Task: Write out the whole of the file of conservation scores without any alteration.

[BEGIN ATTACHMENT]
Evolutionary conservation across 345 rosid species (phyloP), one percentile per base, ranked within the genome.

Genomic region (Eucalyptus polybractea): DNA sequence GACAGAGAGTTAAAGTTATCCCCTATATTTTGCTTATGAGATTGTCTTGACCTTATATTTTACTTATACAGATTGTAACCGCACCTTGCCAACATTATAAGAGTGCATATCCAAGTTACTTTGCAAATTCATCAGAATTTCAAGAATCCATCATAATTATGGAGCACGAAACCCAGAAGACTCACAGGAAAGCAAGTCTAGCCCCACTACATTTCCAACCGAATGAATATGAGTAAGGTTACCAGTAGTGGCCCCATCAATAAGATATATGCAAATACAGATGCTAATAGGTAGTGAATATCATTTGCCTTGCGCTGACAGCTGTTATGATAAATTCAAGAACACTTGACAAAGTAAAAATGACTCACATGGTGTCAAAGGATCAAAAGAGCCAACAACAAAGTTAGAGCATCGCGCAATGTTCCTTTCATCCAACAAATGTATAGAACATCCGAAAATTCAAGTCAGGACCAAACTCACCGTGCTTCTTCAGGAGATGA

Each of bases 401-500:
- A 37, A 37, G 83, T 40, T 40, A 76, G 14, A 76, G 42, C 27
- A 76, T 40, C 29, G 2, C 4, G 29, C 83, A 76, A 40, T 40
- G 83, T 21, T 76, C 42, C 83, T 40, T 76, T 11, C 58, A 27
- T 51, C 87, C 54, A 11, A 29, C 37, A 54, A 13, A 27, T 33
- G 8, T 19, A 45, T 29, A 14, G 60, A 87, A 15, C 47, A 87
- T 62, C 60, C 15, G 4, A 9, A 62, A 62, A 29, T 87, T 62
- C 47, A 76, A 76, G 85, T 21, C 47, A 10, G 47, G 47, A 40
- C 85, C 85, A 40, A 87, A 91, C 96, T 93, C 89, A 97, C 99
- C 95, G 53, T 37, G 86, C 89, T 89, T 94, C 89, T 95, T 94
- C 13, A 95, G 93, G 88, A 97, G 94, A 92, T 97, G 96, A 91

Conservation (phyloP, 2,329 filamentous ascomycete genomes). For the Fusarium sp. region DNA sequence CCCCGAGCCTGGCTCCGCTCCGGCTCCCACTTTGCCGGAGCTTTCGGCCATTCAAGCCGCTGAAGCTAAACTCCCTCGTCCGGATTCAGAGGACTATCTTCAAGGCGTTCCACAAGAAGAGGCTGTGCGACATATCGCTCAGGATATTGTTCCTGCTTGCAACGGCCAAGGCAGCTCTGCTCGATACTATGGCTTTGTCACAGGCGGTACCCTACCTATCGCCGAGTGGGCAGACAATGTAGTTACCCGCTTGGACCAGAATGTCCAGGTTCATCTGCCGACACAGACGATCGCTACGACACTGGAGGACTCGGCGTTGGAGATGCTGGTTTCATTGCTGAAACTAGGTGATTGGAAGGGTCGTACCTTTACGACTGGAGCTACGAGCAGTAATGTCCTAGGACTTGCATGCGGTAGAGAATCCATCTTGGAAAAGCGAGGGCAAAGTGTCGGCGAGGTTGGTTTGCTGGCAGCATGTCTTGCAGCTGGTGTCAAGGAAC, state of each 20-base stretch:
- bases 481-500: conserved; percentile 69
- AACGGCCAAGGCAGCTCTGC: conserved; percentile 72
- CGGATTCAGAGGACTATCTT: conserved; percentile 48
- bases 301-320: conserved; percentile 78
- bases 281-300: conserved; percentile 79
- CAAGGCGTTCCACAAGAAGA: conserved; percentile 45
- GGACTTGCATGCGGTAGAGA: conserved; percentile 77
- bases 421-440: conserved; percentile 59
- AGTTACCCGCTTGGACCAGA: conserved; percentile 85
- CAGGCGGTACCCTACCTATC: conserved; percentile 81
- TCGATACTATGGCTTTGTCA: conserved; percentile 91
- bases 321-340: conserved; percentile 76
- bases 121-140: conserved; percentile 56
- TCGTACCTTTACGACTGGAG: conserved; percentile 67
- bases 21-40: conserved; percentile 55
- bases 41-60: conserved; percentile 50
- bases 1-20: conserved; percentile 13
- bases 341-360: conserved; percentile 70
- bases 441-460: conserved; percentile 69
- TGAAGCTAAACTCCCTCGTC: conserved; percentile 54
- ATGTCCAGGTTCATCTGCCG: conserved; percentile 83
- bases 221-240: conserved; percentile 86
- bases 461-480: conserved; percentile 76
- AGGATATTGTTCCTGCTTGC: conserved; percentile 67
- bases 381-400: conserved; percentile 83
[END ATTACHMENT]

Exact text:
Evolutionary conservation across 345 rosid species (phyloP), one percentile per base, ranked within the genome.

Genomic region (Eucalyptus polybractea): DNA sequence GACAGAGAGTTAAAGTTATCCCCTATATTTTGCTTATGAGATTGTCTTGACCTTATATTTTACTTATACAGATTGTAACCGCACCTTGCCAACATTATAAGAGTGCATATCCAAGTTACTTTGCAAATTCATCAGAATTTCAAGAATCCATCATAATTATGGAGCACGAAACCCAGAAGACTCACAGGAAAGCAAGTCTAGCCCCACTACATTTCCAACCGAATGAATATGAGTAAGGTTACCAGTAGTGGCCCCATCAATAAGATATATGCAAATACAGATGCTAATAGGTAGTGAATATCATTTGCCTTGCGCTGACAGCTGTTATGATAAATTCAAGAACACTTGACAAAGTAAAAATGACTCACATGGTGTCAAAGGATCAAAAGAGCCAACAACAAAGTTAGAGCATCGCGCAATGTTCCTTTCATCCAACAAATGTATAGAACATCCGAAAATTCAAGTCAGGACCAAACTCACCGTGCTTCTTCAGGAGATGA

Each of bases 401-500:
- A 37, A 37, G 83, T 40, T 40, A 76, G 14, A 76, G 42, C 27
- A 76, T 40, C 29, G 2, C 4, G 29, C 83, A 76, A 40, T 40
- G 83, T 21, T 76, C 42, C 83, T 40, T 76, T 11, C 58, A 27
- T 51, C 87, C 54, A 11, A 29, C 37, A 54, A 13, A 27, T 33
- G 8, T 19, A 45, T 29, A 14, G 60, A 87, A 15, C 47, A 87
- T 62, C 60, C 15, G 4, A 9, A 62, A 62, A 29, T 87, T 62
- C 47, A 76, A 76, G 85, T 21, C 47, A 10, G 47, G 47, A 40
- C 85, C 85, A 40, A 87, A 91, C 96, T 93, C 89, A 97, C 99
- C 95, G 53, T 37, G 86, C 89, T 89, T 94, C 89, T 95, T 94
- C 13, A 95, G 93, G 88, A 97, G 94, A 92, T 97, G 96, A 91

Conservation (phyloP, 2,329 filamentous ascomycete genomes). For the Fusarium sp. region DNA sequence CCCCGAGCCTGGCTCCGCTCCGGCTCCCACTTTGCCGGAGCTTTCGGCCATTCAAGCCGCTGAAGCTAAACTCCCTCGTCCGGATTCAGAGGACTATCTTCAAGGCGTTCCACAAGAAGAGGCTGTGCGACATATCGCTCAGGATATTGTTCCTGCTTGCAACGGCCAAGGCAGCTCTGCTCGATACTATGGCTTTGTCACAGGCGGTACCCTACCTATCGCCGAGTGGGCAGACAATGTAGTTACCCGCTTGGACCAGAATGTCCAGGTTCATCTGCCGACACAGACGATCGCTACGACACTGGAGGACTCGGCGTTGGAGATGCTGGTTTCATTGCTGAAACTAGGTGATTGGAAGGGTCGTACCTTTACGACTGGAGCTACGAGCAGTAATGTCCTAGGACTTGCATGCGGTAGAGAATCCATCTTGGAAAAGCGAGGGCAAAGTGTCGGCGAGGTTGGTTTGCTGGCAGCATGTCTTGCAGCTGGTGTCAAGGAAC, state of each 20-base stretch:
- bases 481-500: conserved; percentile 69
- AACGGCCAAGGCAGCTCTGC: conserved; percentile 72
- CGGATTCAGAGGACTATCTT: conserved; percentile 48
- bases 301-320: conserved; percentile 78
- bases 281-300: conserved; percentile 79
- CAAGGCGTTCCACAAGAAGA: conserved; percentile 45
- GGACTTGCATGCGGTAGAGA: conserved; percentile 77
- bases 421-440: conserved; percentile 59
- AGTTACCCGCTTGGACCAGA: conserved; percentile 85
- CAGGCGGTACCCTACCTATC: conserved; percentile 81
- TCGATACTATGGCTTTGTCA: conserved; percentile 91
- bases 321-340: conserved; percentile 76
- bases 121-140: conserved; percentile 56
- TCGTACCTTTACGACTGGAG: conserved; percentile 67
- bases 21-40: conserved; percentile 55
- bases 41-60: conserved; percentile 50
- bases 1-20: conserved; percentile 13
- bases 341-360: conserved; percentile 70
- bases 441-460: conserved; percentile 69
- TGAAGCTAAACTCCCTCGTC: conserved; percentile 54
- ATGTCCAGGTTCATCTGCCG: conserved; percentile 83
- bases 221-240: conserved; percentile 86
- bases 461-480: conserved; percentile 76
- AGGATATTGTTCCTGCTTGC: conserved; percentile 67
- bases 381-400: conserved; percentile 83